Can Potomac Falls Win This Soon? In only their third season, the Panthers' goal of a district title is realistic. They improved from three victories to 14 a year ago, and with a team dominated by seniors (seven in the starting lineup), this is their shot to win big, especially now that they have dropped to the AA Northwestern District from the AAA Concorde District. "This is our year," Coach Kris Kelican said. "If we're going to take advantage of senior leadership, this is the time."
Where Did All the Seniors Go? With the exception of Potomac Falls, area teams are stacked primarily with underclassmen. Although this could lead to a long season for a few of these teams, one thing appears certain: The 2000-01 season will be a strong one in Loudoun County.
Young Coaches Making Their Mark: Four of the seven area coaches enter this season with fewer than three years of experience, including rookies Derek Farrey at Loudoun County and Fauquier's Bryan Hurst. With youth prevalent on many of the area's teams, this is a good time for coaches to leave their imprint on their programs' philosophies.
Area Teams at a Glance
Broad Run Spartans
Ed Steele, 15th season
* The Spartans have had only one losing season during Steele's tenure, and this won't be the second. The core of this team is an experienced junior class led by Brian Smith (135) and Tony Parada (112) that will offset the loss of two-time All-Extra Wrestler of the Year Brandon Calderwood.
Park View Patriots
Greg Mitchell, sixth season
* After a rebuilding season, there is a good mix of experience and youth here, led by junior Steve Turner (145), a state qualifier last year, and Carey Grubbs (152), a regional qualifier. Mitchell has been impressed by freshman Johnny Mahan (119), who he thinks could surprise come postseason.
Potomac Falls Panthers
Kris Kelican, third season
* A seven-member senior class led by Eric Ceglowski (125) and Eric Bardey (130) makes the Panthers the most experienced team in the area and a favorite for the district title. Last year, Bardey became the school's first district champion, and he could be joined on that pedestal this season by Ceglowski, Sean Merritt (189) and Mark Panchura (275).
Loudoun County Raiders
Derek Farrey, first season
* Outlook: Farrey takes over for longtime coach Dave Wagner and inherits a program that had seven wrestlers graduate. They will be replaced by seven athletes who never have wrestled. "This is definitely a rebuilding year for us," he said. "We're going to be taking our knocks this season." Looking to give some knocks will be Andrew Bango, a junior 125-pounder, who was a regional qualifier last year.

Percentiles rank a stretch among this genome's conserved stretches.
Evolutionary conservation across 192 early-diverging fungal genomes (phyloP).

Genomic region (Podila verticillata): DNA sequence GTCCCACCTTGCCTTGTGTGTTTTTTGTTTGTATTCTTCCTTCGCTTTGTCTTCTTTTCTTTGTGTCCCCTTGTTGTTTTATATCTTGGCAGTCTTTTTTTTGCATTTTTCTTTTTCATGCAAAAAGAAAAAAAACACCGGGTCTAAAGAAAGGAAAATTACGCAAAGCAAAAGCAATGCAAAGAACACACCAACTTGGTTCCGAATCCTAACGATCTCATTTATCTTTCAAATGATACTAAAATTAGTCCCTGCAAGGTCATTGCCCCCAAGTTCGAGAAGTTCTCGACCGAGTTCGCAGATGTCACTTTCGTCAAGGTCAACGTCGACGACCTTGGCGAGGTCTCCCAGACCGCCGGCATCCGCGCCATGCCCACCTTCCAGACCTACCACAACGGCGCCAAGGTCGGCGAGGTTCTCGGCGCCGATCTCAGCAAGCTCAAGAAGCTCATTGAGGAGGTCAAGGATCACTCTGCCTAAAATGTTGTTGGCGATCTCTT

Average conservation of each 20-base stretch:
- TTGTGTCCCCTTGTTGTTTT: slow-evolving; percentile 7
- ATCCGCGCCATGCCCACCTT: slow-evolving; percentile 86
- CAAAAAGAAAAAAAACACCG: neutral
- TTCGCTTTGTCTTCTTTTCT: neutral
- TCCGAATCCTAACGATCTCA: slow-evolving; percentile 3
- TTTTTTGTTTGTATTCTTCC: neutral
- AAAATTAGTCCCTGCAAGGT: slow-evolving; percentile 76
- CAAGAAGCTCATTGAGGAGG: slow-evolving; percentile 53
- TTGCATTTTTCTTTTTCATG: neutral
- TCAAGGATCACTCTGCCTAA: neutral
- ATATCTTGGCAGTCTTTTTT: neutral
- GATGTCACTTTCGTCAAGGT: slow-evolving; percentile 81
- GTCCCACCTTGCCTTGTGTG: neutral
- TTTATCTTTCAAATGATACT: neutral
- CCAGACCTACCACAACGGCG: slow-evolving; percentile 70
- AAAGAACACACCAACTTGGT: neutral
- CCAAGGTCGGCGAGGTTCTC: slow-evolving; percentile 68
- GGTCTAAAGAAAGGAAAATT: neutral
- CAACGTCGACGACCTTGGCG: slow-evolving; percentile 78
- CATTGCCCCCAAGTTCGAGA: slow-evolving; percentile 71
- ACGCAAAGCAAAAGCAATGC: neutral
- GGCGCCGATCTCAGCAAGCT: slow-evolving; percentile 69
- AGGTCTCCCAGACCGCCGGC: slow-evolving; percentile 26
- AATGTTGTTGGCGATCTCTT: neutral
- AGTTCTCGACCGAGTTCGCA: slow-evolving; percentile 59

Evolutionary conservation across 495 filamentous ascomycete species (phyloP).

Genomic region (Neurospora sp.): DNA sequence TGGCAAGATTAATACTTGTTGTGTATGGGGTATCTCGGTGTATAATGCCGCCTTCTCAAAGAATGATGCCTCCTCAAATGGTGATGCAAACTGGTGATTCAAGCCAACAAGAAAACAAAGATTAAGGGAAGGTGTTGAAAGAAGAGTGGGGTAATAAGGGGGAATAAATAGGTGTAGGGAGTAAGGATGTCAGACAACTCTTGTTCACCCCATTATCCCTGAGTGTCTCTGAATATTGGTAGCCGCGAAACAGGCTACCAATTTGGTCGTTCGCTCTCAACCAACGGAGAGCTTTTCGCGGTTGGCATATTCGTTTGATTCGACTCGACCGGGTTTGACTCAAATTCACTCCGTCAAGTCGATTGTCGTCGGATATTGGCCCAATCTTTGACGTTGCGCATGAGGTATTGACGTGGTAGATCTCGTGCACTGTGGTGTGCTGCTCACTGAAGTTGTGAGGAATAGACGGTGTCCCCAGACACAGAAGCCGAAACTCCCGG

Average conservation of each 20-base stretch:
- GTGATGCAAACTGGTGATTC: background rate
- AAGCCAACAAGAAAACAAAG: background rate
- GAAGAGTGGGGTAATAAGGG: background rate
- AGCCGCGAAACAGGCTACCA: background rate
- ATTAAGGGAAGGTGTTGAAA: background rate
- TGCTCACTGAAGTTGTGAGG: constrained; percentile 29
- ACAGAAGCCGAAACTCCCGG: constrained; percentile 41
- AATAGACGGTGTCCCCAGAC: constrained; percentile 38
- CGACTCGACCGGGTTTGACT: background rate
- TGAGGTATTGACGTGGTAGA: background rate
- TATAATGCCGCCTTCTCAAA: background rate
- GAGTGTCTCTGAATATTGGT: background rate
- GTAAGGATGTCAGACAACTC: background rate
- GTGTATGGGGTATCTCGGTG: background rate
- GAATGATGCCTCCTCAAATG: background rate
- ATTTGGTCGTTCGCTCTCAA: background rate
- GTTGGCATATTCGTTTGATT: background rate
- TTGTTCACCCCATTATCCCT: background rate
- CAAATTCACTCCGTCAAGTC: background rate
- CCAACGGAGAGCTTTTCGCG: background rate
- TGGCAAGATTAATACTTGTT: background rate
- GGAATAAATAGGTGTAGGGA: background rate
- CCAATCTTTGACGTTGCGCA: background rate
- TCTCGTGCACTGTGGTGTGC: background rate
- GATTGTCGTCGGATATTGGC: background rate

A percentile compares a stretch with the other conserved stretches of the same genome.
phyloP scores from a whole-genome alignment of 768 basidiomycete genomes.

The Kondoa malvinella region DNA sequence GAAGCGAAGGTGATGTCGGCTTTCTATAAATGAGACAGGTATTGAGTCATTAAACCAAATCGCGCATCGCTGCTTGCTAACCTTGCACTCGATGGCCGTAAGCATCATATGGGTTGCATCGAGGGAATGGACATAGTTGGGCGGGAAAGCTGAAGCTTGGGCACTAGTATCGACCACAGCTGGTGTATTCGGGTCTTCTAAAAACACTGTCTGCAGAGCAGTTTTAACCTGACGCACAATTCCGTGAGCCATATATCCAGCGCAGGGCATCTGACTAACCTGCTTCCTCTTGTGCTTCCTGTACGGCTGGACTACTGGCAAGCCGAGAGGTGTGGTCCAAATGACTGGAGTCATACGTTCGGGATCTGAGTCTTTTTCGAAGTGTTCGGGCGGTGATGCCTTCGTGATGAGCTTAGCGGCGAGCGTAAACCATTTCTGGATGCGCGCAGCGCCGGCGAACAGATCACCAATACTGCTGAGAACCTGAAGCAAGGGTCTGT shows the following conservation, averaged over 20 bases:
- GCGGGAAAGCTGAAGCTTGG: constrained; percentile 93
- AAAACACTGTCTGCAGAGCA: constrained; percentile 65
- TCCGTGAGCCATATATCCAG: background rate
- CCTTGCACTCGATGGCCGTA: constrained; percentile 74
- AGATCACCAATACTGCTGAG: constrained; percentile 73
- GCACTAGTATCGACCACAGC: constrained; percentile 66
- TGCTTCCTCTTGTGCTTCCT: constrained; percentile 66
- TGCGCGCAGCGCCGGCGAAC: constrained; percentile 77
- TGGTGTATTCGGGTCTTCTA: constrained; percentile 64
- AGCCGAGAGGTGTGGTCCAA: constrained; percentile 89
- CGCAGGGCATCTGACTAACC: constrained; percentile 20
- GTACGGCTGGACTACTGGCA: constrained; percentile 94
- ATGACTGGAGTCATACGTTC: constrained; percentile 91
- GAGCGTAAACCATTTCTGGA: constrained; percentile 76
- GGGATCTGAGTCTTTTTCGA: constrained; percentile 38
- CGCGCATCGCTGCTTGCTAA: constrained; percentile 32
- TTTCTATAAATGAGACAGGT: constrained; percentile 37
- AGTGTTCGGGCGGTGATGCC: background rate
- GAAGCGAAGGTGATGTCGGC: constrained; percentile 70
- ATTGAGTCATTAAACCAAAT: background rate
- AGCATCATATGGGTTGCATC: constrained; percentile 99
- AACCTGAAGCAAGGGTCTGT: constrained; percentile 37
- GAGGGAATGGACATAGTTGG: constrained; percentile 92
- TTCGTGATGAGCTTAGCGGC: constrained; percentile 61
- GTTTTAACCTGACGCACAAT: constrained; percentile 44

Loudoun Valley Vikings
Todd McClelland, second season
* If the Vikings can get through their matches in lower weight classes, their bigger wrestlers should give them a clear advantage in dual meets. McClelland feels seniors Zack Carlisle (145), Jamie Murray (189) and Matt Thompson (275), and junior Sam Wilkinson (171) all have good shots at advancing to the state tournament.
Jim Raines, sixth season
* With only three seniors in the lineup, and coming off back-to-back losing seasons, Raines is thinking next year will be the Eagles' time to shine. But don't tell that to junior Wes Hawkins, who placed second in the state last year at 145 pounds. He will have to carry this team, which will suffer from the loss of All-Extra 119-pound regional qualifier Charlie Padgett, who quit the team before his junior season.
Bryan Hurst, first season
* While there are no standout wrestlers with state title aspirations here, this is as deep a team as Fauquier has produced in Hurst's six years working in the program. Junior Joe Sampsell (119) was a state qualifier last season, and Hurst expects to see him and two or three others make that trip this season. Perhaps senior twins Doug (125) and Scott (130) Smith can make that jump; both were regional qualifiers a year ago. Stepping up to the AAA Commonwealth District will be tough.